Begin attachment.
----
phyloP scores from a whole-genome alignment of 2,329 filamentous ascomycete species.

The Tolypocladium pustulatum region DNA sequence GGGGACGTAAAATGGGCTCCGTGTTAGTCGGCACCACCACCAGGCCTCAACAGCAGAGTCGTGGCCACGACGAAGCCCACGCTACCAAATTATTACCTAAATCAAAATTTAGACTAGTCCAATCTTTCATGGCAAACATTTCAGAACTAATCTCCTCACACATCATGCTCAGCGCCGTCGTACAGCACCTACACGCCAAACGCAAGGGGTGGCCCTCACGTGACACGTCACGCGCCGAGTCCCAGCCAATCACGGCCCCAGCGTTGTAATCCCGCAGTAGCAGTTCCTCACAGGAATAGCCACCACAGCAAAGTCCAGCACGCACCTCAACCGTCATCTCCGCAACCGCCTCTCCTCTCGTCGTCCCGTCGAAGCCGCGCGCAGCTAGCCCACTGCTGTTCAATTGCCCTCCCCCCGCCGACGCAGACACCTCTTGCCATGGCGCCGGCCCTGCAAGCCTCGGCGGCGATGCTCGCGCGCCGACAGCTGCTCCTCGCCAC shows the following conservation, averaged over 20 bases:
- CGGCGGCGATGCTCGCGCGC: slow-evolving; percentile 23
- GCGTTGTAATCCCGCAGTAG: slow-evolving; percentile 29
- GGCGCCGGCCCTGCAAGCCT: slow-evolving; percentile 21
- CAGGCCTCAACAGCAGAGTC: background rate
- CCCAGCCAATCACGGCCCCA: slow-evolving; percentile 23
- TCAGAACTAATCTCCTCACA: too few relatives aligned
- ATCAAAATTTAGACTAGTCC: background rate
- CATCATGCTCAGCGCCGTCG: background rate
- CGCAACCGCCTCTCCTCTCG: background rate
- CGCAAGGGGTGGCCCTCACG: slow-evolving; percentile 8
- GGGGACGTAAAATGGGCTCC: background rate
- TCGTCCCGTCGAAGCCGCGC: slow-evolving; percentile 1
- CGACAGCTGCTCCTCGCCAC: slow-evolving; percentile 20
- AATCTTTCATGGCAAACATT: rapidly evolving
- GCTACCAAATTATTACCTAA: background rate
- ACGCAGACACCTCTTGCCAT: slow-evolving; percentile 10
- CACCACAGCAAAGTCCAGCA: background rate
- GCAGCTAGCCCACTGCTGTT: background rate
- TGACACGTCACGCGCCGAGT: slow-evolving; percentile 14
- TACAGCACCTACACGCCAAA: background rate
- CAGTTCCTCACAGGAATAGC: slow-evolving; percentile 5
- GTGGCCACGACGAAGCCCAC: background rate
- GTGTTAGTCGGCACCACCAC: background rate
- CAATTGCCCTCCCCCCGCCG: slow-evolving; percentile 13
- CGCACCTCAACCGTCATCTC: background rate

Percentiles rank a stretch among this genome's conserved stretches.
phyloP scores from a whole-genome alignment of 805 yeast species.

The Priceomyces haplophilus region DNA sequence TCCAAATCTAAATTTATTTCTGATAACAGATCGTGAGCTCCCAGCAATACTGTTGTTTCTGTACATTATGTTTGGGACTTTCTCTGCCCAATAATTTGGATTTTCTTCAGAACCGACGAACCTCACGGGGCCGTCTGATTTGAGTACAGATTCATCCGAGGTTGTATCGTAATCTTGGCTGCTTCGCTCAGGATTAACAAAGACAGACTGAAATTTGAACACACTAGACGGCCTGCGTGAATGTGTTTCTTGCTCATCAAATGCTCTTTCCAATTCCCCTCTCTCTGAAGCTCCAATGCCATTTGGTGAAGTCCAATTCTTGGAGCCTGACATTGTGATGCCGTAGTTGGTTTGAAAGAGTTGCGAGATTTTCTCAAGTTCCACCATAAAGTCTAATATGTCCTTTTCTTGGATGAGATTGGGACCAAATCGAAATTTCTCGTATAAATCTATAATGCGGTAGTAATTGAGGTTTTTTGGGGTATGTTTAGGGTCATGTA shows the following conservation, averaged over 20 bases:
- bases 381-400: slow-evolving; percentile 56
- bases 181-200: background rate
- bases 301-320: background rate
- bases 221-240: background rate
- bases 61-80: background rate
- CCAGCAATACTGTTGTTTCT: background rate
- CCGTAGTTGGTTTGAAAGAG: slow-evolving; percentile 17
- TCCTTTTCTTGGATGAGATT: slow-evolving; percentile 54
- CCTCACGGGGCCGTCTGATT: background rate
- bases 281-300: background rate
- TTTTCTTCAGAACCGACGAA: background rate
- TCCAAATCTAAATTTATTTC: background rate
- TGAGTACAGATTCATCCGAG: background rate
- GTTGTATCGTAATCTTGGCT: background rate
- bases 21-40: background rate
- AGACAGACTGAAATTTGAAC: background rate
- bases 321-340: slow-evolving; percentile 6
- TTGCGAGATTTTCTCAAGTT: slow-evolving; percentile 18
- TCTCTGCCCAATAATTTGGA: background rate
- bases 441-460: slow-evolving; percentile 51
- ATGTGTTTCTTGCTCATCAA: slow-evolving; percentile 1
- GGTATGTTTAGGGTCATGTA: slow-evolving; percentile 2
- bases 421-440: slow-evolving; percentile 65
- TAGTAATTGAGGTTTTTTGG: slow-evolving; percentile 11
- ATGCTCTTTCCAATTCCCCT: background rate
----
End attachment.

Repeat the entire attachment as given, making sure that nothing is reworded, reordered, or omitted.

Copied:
phyloP scores from a whole-genome alignment of 2,329 filamentous ascomycete species.

The Tolypocladium pustulatum region DNA sequence GGGGACGTAAAATGGGCTCCGTGTTAGTCGGCACCACCACCAGGCCTCAACAGCAGAGTCGTGGCCACGACGAAGCCCACGCTACCAAATTATTACCTAAATCAAAATTTAGACTAGTCCAATCTTTCATGGCAAACATTTCAGAACTAATCTCCTCACACATCATGCTCAGCGCCGTCGTACAGCACCTACACGCCAAACGCAAGGGGTGGCCCTCACGTGACACGTCACGCGCCGAGTCCCAGCCAATCACGGCCCCAGCGTTGTAATCCCGCAGTAGCAGTTCCTCACAGGAATAGCCACCACAGCAAAGTCCAGCACGCACCTCAACCGTCATCTCCGCAACCGCCTCTCCTCTCGTCGTCCCGTCGAAGCCGCGCGCAGCTAGCCCACTGCTGTTCAATTGCCCTCCCCCCGCCGACGCAGACACCTCTTGCCATGGCGCCGGCCCTGCAAGCCTCGGCGGCGATGCTCGCGCGCCGACAGCTGCTCCTCGCCAC shows the following conservation, averaged over 20 bases:
- CGGCGGCGATGCTCGCGCGC: slow-evolving; percentile 23
- GCGTTGTAATCCCGCAGTAG: slow-evolving; percentile 29
- GGCGCCGGCCCTGCAAGCCT: slow-evolving; percentile 21
- CAGGCCTCAACAGCAGAGTC: background rate
- CCCAGCCAATCACGGCCCCA: slow-evolving; percentile 23
- TCAGAACTAATCTCCTCACA: too few relatives aligned
- ATCAAAATTTAGACTAGTCC: background rate
- CATCATGCTCAGCGCCGTCG: background rate
- CGCAACCGCCTCTCCTCTCG: background rate
- CGCAAGGGGTGGCCCTCACG: slow-evolving; percentile 8
- GGGGACGTAAAATGGGCTCC: background rate
- TCGTCCCGTCGAAGCCGCGC: slow-evolving; percentile 1
- CGACAGCTGCTCCTCGCCAC: slow-evolving; percentile 20
- AATCTTTCATGGCAAACATT: rapidly evolving
- GCTACCAAATTATTACCTAA: background rate
- ACGCAGACACCTCTTGCCAT: slow-evolving; percentile 10
- CACCACAGCAAAGTCCAGCA: background rate
- GCAGCTAGCCCACTGCTGTT: background rate
- TGACACGTCACGCGCCGAGT: slow-evolving; percentile 14
- TACAGCACCTACACGCCAAA: background rate
- CAGTTCCTCACAGGAATAGC: slow-evolving; percentile 5
- GTGGCCACGACGAAGCCCAC: background rate
- GTGTTAGTCGGCACCACCAC: background rate
- CAATTGCCCTCCCCCCGCCG: slow-evolving; percentile 13
- CGCACCTCAACCGTCATCTC: background rate

Percentiles rank a stretch among this genome's conserved stretches.
phyloP scores from a whole-genome alignment of 805 yeast species.

The Priceomyces haplophilus region DNA sequence TCCAAATCTAAATTTATTTCTGATAACAGATCGTGAGCTCCCAGCAATACTGTTGTTTCTGTACATTATGTTTGGGACTTTCTCTGCCCAATAATTTGGATTTTCTTCAGAACCGACGAACCTCACGGGGCCGTCTGATTTGAGTACAGATTCATCCGAGGTTGTATCGTAATCTTGGCTGCTTCGCTCAGGATTAACAAAGACAGACTGAAATTTGAACACACTAGACGGCCTGCGTGAATGTGTTTCTTGCTCATCAAATGCTCTTTCCAATTCCCCTCTCTCTGAAGCTCCAATGCCATTTGGTGAAGTCCAATTCTTGGAGCCTGACATTGTGATGCCGTAGTTGGTTTGAAAGAGTTGCGAGATTTTCTCAAGTTCCACCATAAAGTCTAATATGTCCTTTTCTTGGATGAGATTGGGACCAAATCGAAATTTCTCGTATAAATCTATAATGCGGTAGTAATTGAGGTTTTTTGGGGTATGTTTAGGGTCATGTA shows the following conservation, averaged over 20 bases:
- bases 381-400: slow-evolving; percentile 56
- bases 181-200: background rate
- bases 301-320: background rate
- bases 221-240: background rate
- bases 61-80: background rate
- CCAGCAATACTGTTGTTTCT: background rate
- CCGTAGTTGGTTTGAAAGAG: slow-evolving; percentile 17
- TCCTTTTCTTGGATGAGATT: slow-evolving; percentile 54
- CCTCACGGGGCCGTCTGATT: background rate
- bases 281-300: background rate
- TTTTCTTCAGAACCGACGAA: background rate
- TCCAAATCTAAATTTATTTC: background rate
- TGAGTACAGATTCATCCGAG: background rate
- GTTGTATCGTAATCTTGGCT: background rate
- bases 21-40: background rate
- AGACAGACTGAAATTTGAAC: background rate
- bases 321-340: slow-evolving; percentile 6
- TTGCGAGATTTTCTCAAGTT: slow-evolving; percentile 18
- TCTCTGCCCAATAATTTGGA: background rate
- bases 441-460: slow-evolving; percentile 51
- ATGTGTTTCTTGCTCATCAA: slow-evolving; percentile 1
- GGTATGTTTAGGGTCATGTA: slow-evolving; percentile 2
- bases 421-440: slow-evolving; percentile 65
- TAGTAATTGAGGTTTTTTGG: slow-evolving; percentile 11
- ATGCTCTTTCCAATTCCCCT: background rate